Amazon Sued For Allegedly Price-Fixing Ebooks With Publishers

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Nathalie Voit Contributor
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Retail giant Amazon and the “Big Five” publishing houses – Penguin Random House, Hachette, HarperCollins, MacMillan, and Simon & Schuster – have been implicated in a massive class action lawsuit for colluding to fix e-book prices, The Guardian reported on Friday.

The lawsuit was filed by the same firm – Seattle-based Hagens Berman – that successfully sued Apple and the Big Five publishers on the same charge in 2011, the British news group reported.

The suit, filed Thursday in the Southern District Court of New York on behalf of consumers across the US, accuses Amazon and the Big Five publishers of using an anti-competitive clause referred to as “Most Favored Nations” (MFN) to maintain artificially high ebook prices, shared The Guardian.

The complaint alleges Amazon and the publishing houses agreed to price restrictions that forced customers to pay more for ebooks bought via retail platforms that were not explicitly, shared the UK newspaper.

The suit names Amazon as the primary defendant in the case and the Big Five publishing houses as “co-conspirators,” charging them with violation of Section 1 of the Sherman Antitrust Act.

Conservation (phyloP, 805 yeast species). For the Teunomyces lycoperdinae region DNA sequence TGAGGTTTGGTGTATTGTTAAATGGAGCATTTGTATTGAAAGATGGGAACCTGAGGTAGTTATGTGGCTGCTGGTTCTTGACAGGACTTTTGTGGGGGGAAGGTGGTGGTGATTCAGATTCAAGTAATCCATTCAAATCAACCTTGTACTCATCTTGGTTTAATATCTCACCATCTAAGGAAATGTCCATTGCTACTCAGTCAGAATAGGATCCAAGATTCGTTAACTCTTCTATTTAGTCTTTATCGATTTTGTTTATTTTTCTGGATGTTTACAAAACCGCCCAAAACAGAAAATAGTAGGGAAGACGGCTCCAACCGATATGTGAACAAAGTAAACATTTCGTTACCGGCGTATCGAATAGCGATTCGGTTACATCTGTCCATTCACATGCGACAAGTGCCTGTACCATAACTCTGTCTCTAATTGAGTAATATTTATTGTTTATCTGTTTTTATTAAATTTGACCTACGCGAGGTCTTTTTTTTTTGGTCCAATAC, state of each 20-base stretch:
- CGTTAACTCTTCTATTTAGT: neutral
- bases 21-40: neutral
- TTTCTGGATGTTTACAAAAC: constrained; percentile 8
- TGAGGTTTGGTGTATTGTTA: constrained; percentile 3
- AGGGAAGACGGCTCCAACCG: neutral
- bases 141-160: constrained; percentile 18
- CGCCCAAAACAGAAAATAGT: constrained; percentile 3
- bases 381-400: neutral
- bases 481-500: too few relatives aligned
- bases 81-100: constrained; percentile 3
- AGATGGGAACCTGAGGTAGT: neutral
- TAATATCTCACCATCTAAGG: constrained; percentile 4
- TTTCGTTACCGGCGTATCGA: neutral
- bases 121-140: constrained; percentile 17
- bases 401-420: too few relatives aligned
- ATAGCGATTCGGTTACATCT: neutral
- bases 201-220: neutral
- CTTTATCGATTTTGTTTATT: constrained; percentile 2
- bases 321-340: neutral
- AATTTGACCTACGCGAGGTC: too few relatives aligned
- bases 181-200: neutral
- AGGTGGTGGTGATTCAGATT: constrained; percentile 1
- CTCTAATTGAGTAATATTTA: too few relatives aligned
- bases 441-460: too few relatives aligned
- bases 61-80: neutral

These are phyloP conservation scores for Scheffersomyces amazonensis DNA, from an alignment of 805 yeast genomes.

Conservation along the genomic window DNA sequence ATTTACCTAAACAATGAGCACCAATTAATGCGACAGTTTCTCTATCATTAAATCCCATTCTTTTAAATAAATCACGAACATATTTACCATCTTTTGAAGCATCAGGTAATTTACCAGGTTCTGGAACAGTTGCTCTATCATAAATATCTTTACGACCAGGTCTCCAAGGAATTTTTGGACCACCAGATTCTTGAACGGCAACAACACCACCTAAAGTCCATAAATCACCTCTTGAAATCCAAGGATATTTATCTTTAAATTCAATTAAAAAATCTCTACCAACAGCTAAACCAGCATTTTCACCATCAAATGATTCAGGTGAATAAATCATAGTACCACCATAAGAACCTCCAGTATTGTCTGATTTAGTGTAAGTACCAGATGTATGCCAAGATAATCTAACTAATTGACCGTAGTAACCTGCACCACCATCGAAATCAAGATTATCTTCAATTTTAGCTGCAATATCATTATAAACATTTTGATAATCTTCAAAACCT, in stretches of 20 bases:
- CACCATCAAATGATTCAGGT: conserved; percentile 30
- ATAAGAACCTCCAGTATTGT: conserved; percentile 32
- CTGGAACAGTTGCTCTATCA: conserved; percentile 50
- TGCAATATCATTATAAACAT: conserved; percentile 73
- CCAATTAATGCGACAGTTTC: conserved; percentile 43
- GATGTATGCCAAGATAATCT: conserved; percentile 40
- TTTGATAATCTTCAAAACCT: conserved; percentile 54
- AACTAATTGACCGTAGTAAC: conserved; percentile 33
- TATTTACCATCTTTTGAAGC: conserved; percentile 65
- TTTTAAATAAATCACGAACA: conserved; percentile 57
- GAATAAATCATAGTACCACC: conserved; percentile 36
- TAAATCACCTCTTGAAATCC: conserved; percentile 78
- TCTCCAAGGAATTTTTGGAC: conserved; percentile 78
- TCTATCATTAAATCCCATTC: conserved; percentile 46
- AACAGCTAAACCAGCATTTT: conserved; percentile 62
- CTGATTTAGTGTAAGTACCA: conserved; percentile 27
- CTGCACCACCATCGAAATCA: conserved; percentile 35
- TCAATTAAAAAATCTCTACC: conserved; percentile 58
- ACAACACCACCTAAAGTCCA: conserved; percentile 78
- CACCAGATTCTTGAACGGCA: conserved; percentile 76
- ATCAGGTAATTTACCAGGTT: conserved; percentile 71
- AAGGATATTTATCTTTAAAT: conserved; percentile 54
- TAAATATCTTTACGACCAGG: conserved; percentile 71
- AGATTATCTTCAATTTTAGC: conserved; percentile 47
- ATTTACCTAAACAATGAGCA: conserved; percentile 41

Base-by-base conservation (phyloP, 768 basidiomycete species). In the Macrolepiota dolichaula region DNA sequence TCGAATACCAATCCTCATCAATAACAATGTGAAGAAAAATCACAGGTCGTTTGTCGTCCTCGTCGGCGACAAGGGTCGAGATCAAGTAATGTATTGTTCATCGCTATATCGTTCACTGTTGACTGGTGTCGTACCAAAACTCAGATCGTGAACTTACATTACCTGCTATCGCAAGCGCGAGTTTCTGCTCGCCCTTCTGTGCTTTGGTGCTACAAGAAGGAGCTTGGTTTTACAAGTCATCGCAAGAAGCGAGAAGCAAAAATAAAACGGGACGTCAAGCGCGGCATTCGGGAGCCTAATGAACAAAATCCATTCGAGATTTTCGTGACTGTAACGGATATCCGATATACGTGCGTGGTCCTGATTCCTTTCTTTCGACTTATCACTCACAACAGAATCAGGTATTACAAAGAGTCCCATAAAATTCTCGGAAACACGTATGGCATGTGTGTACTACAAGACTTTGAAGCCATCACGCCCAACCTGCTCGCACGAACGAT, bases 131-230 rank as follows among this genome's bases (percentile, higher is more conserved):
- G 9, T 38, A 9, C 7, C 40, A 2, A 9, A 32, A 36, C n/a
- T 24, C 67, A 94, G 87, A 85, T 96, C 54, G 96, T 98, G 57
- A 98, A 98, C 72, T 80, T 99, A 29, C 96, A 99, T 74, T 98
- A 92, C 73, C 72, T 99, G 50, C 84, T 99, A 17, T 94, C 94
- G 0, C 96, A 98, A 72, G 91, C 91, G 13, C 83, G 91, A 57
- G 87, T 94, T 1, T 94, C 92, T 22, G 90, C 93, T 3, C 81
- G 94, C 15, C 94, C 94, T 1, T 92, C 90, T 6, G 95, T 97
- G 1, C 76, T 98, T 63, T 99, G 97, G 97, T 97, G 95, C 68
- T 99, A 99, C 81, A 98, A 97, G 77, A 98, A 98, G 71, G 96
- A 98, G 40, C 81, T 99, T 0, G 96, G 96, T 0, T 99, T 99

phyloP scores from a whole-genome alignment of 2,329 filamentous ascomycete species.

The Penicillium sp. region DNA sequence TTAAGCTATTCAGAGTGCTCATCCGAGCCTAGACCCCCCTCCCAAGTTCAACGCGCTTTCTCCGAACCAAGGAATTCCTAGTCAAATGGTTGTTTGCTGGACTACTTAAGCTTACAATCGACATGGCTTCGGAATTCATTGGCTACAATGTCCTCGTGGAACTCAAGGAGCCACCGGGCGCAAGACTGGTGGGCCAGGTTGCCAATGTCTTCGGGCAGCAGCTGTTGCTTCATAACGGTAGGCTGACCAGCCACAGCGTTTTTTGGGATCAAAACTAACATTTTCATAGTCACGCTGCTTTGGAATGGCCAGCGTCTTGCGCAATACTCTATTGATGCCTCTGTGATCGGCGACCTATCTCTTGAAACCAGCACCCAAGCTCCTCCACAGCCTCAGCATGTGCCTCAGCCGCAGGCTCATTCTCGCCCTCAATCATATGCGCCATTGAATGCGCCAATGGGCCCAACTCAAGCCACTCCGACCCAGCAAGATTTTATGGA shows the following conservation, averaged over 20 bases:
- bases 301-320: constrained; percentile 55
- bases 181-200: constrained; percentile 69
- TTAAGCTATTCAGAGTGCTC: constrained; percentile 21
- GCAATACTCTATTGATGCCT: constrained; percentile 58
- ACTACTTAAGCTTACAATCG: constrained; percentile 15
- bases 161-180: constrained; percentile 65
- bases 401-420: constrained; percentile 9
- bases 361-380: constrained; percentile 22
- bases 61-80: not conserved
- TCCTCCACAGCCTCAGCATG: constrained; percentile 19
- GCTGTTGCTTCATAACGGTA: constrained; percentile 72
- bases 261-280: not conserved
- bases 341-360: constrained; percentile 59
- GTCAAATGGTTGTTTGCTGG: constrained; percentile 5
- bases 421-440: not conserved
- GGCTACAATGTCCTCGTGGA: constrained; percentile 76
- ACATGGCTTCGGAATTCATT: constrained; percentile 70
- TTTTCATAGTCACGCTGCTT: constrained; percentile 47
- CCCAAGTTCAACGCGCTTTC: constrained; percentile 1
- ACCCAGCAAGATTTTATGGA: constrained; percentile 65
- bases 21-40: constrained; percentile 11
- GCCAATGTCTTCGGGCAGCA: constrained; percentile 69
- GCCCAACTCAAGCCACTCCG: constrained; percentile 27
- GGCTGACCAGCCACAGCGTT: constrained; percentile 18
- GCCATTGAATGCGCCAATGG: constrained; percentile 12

“Amazon’s agreement with its Co-conspirators is an unreasonable restraint of trade that prevents competitive pricing and causes Plaintiffs and other consumers to overpay when they purchase ebooks from the Big Five through an ebook retailer that competes with Amazon. That harm persists and will not abate unless Amazon and the Big Five are stopped,” reads the claim.

According to the suit, 9 out of 10 ebooks in the country are sold through the online retail giant. (RELATED: Parler Files Lawsuit Against Amazon)

The class action complaint seeks compensation for consumers who purchased e-books through competitors, in addition to “damages and injunctive relief” that would mandate Amazon and the publishing houses to end the price fixing, shared The Guardian.

Amazon declined to comment when contacted by Reuters, reported The Guardian.